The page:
The Name of the Wind by Patrick Rothfuss

name of the windKote is an innkeeper in a rural village where mostly nothing happens and news of the world comes from bigger places.  He has his regulars, a loyal assistant named Bast, and the quiet respect of the townspeople, even though he is relatively new to the area.

Kote also has a past that he’d rather keep hidden, which he does, up until unearthly things begin happening, and a stranger known as the Chronicler arrives, wanting to know more of Kote’s background.

Kote is actually Kvothe, a figure of legend.  Born within a troupe of wandering performers called the Edema Ruh, Kvothe proves to be a quick study of song and stage practice that his parents teach him – actually, he’s a quick study of practically anything, be it languages or more esoteric arts.

When Abenthy, a self-professed arcanist, begins to travel with Kvothe’s troupe, the young boy makes fast friends with him, and learns far more than he’d have dreamed from Abenthy.  Abenthy also raises Kvothe’s awareness of the University, and the possibilities of the knowledge he could acquire from studying there.

Abenthy eventually settles down and leaves the troupe, and tragedy hits, in the form of demonic beings known as the Chandrian, who kill all of the troupe except Kvothe.  In a daze of mourning, he makes it to the insanely big city of Tarbean, where he lives by his wits, until by luck and sheer chutzpah, Kvothe makes it to the University and begins his work in earnest.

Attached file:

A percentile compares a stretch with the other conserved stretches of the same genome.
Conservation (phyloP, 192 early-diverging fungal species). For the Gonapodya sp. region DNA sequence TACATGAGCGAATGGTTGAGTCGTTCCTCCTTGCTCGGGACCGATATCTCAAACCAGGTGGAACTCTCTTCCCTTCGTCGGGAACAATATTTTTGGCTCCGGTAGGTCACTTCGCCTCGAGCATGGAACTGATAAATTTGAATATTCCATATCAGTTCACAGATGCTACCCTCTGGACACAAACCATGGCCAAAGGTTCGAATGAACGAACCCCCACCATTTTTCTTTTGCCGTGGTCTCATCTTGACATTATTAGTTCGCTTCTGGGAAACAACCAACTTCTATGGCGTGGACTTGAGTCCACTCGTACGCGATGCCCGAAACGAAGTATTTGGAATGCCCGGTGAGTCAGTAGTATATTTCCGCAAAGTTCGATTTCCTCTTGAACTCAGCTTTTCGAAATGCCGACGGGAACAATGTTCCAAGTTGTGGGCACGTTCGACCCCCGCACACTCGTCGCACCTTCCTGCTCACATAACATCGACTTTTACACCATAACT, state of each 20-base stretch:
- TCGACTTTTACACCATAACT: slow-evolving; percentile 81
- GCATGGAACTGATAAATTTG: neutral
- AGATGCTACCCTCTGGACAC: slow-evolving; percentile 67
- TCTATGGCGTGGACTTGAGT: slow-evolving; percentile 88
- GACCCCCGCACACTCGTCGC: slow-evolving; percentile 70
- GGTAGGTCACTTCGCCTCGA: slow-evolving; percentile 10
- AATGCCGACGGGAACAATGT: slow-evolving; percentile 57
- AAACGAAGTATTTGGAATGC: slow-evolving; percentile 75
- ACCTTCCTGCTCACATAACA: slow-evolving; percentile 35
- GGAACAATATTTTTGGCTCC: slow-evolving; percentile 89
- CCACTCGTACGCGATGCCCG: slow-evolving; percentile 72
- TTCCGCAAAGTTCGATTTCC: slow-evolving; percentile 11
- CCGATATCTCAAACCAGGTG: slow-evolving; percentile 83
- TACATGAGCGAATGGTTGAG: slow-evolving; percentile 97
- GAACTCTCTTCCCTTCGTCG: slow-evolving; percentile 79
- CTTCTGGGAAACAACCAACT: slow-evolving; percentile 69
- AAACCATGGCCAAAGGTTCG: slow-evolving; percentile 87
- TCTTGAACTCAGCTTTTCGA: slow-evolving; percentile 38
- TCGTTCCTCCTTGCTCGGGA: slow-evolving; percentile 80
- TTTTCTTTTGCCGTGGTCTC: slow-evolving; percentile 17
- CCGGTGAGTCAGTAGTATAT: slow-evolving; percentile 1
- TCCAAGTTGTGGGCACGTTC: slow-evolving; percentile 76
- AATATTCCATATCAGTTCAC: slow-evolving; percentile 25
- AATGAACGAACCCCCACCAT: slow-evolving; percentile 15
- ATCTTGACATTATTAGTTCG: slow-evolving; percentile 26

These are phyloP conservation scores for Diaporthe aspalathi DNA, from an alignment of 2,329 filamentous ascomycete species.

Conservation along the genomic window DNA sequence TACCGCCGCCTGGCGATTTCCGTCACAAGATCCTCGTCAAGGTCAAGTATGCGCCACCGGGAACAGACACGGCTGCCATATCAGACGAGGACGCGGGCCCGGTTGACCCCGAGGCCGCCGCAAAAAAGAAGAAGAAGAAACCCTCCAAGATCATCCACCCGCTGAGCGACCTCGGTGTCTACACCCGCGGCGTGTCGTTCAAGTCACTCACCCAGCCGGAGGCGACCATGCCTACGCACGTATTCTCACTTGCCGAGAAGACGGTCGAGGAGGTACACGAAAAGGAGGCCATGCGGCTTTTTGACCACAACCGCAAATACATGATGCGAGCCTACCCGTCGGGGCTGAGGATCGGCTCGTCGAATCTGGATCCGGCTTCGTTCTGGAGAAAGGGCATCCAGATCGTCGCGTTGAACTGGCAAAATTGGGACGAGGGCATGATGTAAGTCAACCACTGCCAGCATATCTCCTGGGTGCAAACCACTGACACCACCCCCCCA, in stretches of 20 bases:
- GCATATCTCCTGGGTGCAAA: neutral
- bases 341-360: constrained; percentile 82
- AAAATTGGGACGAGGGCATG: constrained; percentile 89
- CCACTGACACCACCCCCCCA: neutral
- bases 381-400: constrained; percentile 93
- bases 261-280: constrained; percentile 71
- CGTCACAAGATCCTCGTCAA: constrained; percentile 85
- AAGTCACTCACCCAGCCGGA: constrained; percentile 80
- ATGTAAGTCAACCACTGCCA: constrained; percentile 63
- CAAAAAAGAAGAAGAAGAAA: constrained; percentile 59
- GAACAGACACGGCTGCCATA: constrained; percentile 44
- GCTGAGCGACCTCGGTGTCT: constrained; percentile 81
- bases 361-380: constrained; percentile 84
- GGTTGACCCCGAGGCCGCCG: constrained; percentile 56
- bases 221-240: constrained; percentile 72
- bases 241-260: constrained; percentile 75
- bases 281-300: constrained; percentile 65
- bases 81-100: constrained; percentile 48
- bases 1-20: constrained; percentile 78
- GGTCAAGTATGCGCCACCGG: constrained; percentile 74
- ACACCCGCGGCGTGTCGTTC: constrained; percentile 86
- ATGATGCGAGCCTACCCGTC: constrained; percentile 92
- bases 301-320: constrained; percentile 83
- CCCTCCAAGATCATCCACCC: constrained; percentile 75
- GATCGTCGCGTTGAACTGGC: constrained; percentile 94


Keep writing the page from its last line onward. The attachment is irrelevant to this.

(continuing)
Now, if only he could stay out of trouble…

A gradual hero of sorts, Kvothe becomes a master of public perception, while he scandalizes the masters of the University, makes enemies (and sometimes some powerful ones), secures a coveted musician’s rating in the nearby town, and gets the girl (or not).

The Name of the Wind is a sprawling yarn of a vaguely medieval world where magic of a sort is real and legends grow more fanciful  with each telling.  You probably won’t finish it quickly (the book clocks in at 660-some pages) but be prepared for quite a journey.  There’s some slogs in places here, but for the most part, I felt The Name of the Wind to be worth my while.

The Wise Man’s Fear is book two, if you want more.

(William Hicks, Information Services)

 

Advertisements

Ash Falls by Warren Read

Ash Falls chronicles the news of a prison escapee in the 1980s and its effects on a ash fallscommunity, as told through several viewpoints.

Ash Falls is a small town in the mountains of Washington State with a dicey economy.  Everyone knows everybody else and their business.  There’s a sense of security in this, but also confinement.

When Ernie Luntz, en route from a maximum to a medium security prison in Washington State, leaves the prison system through a tragic twist of luck, his potential reappearance looms over Ash Falls where his ex-wife and teenage son live, with much speculation as to what will happen if he returns there.

Bobbie Luntz, nurse at the local high school, gave up on their marriage long before Ernie went to jail for bludgeoning a mouthy teenager during a town festival.  She lives a sort of half-life as a mom and maintains a faltering affair with Hank Kelleher, a pot-dealing retired school teacher who lives in the woods away from town.